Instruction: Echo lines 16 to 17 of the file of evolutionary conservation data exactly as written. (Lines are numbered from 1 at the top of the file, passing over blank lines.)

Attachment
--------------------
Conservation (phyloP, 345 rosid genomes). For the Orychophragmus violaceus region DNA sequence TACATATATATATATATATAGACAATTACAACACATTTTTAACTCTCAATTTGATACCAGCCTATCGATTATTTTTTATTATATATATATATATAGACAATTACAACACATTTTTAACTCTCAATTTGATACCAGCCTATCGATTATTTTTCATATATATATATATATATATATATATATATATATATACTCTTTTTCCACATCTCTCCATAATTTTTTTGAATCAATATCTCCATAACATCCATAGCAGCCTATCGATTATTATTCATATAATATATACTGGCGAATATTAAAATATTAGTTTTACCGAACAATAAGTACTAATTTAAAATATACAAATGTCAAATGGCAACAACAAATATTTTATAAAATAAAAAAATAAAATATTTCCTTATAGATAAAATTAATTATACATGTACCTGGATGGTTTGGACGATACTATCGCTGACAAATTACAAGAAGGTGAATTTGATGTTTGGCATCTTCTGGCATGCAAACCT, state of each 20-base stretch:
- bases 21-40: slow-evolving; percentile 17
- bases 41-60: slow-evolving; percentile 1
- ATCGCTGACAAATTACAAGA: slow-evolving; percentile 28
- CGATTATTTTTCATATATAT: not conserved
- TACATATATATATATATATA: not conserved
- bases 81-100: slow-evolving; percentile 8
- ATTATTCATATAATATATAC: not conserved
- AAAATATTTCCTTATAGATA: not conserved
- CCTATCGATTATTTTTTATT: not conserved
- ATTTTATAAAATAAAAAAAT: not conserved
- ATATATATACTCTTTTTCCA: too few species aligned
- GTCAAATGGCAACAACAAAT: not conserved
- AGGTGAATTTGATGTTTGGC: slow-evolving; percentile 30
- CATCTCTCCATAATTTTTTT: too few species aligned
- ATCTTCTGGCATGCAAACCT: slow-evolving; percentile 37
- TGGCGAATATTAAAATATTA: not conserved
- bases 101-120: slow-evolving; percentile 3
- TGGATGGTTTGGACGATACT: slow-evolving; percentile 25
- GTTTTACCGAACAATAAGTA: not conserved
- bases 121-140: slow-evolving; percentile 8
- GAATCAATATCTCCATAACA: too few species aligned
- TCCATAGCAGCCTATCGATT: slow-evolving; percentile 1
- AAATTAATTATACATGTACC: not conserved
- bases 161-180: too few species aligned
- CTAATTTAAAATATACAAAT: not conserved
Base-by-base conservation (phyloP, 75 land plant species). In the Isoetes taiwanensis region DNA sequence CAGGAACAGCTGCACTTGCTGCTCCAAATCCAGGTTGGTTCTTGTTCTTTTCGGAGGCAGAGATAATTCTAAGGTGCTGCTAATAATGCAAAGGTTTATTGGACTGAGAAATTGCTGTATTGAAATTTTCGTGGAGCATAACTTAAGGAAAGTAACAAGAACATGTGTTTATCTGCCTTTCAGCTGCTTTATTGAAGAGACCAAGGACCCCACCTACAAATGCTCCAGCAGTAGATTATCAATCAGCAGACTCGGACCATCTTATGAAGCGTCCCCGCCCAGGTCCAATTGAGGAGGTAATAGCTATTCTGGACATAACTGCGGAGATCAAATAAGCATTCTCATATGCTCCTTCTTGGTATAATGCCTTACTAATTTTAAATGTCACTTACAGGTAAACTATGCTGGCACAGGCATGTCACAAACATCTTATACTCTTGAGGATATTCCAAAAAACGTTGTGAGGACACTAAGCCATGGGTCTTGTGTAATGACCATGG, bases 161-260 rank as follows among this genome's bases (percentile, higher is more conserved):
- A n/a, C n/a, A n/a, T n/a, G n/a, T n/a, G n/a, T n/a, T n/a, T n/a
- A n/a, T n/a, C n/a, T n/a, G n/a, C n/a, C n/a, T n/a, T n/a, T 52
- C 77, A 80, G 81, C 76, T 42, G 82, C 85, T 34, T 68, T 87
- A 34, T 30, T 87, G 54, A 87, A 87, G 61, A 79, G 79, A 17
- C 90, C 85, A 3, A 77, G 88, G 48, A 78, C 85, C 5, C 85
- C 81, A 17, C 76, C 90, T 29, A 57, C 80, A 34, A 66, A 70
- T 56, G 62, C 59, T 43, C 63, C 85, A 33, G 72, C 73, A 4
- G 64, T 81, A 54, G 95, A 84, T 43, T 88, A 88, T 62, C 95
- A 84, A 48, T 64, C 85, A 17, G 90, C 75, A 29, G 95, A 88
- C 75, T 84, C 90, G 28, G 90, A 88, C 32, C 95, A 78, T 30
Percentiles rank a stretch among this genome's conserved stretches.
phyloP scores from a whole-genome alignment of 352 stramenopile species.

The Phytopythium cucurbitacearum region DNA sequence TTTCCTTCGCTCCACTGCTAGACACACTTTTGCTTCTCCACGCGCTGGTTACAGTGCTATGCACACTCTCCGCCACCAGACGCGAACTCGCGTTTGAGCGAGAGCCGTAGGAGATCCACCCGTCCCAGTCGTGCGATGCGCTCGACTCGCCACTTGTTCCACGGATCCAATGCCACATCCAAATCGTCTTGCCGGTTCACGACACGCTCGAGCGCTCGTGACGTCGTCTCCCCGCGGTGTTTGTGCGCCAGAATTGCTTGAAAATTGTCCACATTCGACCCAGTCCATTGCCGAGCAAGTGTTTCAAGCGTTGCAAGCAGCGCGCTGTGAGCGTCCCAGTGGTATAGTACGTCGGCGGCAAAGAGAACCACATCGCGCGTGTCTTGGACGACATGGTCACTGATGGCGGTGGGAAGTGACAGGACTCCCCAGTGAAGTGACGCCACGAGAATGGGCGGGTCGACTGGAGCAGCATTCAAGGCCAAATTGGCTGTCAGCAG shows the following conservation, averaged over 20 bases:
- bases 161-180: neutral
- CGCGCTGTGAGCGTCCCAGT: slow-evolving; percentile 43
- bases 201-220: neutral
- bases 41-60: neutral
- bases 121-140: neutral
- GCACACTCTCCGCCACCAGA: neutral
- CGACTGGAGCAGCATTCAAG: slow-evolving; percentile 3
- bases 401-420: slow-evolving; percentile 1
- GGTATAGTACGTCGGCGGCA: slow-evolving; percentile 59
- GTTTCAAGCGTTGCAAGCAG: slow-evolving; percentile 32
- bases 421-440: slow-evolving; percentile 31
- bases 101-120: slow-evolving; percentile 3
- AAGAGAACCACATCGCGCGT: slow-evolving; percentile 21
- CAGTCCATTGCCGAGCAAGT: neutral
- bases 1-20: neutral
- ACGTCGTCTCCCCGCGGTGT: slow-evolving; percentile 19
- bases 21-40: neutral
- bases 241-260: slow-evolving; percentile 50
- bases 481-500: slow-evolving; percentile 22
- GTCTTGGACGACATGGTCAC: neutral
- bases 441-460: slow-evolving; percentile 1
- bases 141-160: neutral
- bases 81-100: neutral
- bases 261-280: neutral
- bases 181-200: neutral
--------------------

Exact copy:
- ATCTTCTGGCATGCAAACCT: slow-evolving; percentile 37
- TGGCGAATATTAAAATATTA: not conserved